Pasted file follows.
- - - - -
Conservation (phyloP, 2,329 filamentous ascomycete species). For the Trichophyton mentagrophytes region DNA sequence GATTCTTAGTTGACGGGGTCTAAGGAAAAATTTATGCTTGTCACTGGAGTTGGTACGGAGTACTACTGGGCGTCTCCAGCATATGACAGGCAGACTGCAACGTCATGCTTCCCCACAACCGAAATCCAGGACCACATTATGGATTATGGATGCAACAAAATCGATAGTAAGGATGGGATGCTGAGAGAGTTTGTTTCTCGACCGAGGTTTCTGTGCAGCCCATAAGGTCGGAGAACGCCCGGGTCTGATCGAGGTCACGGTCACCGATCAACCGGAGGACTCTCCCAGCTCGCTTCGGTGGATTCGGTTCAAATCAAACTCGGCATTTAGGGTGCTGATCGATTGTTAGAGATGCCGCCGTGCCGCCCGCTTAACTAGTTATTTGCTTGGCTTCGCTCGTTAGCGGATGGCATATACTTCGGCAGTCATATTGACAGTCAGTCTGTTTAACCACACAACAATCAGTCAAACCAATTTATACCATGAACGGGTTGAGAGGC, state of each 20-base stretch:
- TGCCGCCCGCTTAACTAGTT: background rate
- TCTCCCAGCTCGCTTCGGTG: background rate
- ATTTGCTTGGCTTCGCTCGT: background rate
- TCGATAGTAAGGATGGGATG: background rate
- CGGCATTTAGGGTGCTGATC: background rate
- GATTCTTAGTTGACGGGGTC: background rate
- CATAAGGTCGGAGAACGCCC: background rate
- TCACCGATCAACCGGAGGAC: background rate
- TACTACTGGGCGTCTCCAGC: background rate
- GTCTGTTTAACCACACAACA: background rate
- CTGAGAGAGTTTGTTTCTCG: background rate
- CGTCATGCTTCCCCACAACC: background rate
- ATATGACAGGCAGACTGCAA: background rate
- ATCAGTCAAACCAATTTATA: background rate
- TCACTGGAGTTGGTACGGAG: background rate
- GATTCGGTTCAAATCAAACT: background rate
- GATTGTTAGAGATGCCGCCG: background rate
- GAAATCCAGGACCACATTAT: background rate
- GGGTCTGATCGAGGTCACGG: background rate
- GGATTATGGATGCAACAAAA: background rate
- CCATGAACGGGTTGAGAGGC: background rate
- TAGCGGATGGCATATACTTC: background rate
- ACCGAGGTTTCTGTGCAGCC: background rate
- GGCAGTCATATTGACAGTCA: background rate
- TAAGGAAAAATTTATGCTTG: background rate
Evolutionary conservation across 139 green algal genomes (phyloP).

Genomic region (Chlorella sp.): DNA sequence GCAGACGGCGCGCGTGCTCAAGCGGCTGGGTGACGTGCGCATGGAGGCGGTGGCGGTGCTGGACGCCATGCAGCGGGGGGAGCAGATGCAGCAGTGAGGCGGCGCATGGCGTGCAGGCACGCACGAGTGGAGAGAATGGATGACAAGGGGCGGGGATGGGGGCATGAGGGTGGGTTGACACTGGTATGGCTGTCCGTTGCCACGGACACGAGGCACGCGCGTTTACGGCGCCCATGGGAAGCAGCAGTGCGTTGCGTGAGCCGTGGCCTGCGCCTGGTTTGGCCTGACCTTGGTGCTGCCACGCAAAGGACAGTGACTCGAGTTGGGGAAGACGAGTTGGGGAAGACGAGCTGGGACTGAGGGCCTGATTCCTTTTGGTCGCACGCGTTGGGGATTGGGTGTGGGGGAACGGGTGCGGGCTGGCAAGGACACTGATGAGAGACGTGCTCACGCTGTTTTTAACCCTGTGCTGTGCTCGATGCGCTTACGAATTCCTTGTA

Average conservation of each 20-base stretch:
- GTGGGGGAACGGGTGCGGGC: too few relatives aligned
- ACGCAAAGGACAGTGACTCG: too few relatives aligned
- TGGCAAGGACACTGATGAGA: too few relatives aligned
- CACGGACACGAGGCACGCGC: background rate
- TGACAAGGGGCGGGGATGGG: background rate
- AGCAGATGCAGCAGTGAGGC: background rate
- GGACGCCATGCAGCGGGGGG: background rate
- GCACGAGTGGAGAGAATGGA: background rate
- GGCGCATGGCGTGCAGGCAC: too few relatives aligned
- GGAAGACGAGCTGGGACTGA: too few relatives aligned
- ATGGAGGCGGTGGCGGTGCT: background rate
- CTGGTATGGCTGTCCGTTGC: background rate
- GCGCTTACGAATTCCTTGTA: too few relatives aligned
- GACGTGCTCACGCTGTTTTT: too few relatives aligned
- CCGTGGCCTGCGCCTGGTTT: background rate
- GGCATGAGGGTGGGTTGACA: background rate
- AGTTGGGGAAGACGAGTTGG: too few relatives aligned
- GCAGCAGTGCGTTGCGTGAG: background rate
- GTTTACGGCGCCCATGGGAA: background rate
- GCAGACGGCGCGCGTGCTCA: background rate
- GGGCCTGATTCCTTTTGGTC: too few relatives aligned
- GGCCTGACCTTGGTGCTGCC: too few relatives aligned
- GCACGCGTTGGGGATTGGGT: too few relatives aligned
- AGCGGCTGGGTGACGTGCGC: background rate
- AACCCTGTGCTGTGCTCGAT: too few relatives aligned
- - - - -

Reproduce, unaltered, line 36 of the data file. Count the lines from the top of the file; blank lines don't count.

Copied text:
- GGACGCCATGCAGCGGGGGG: background rate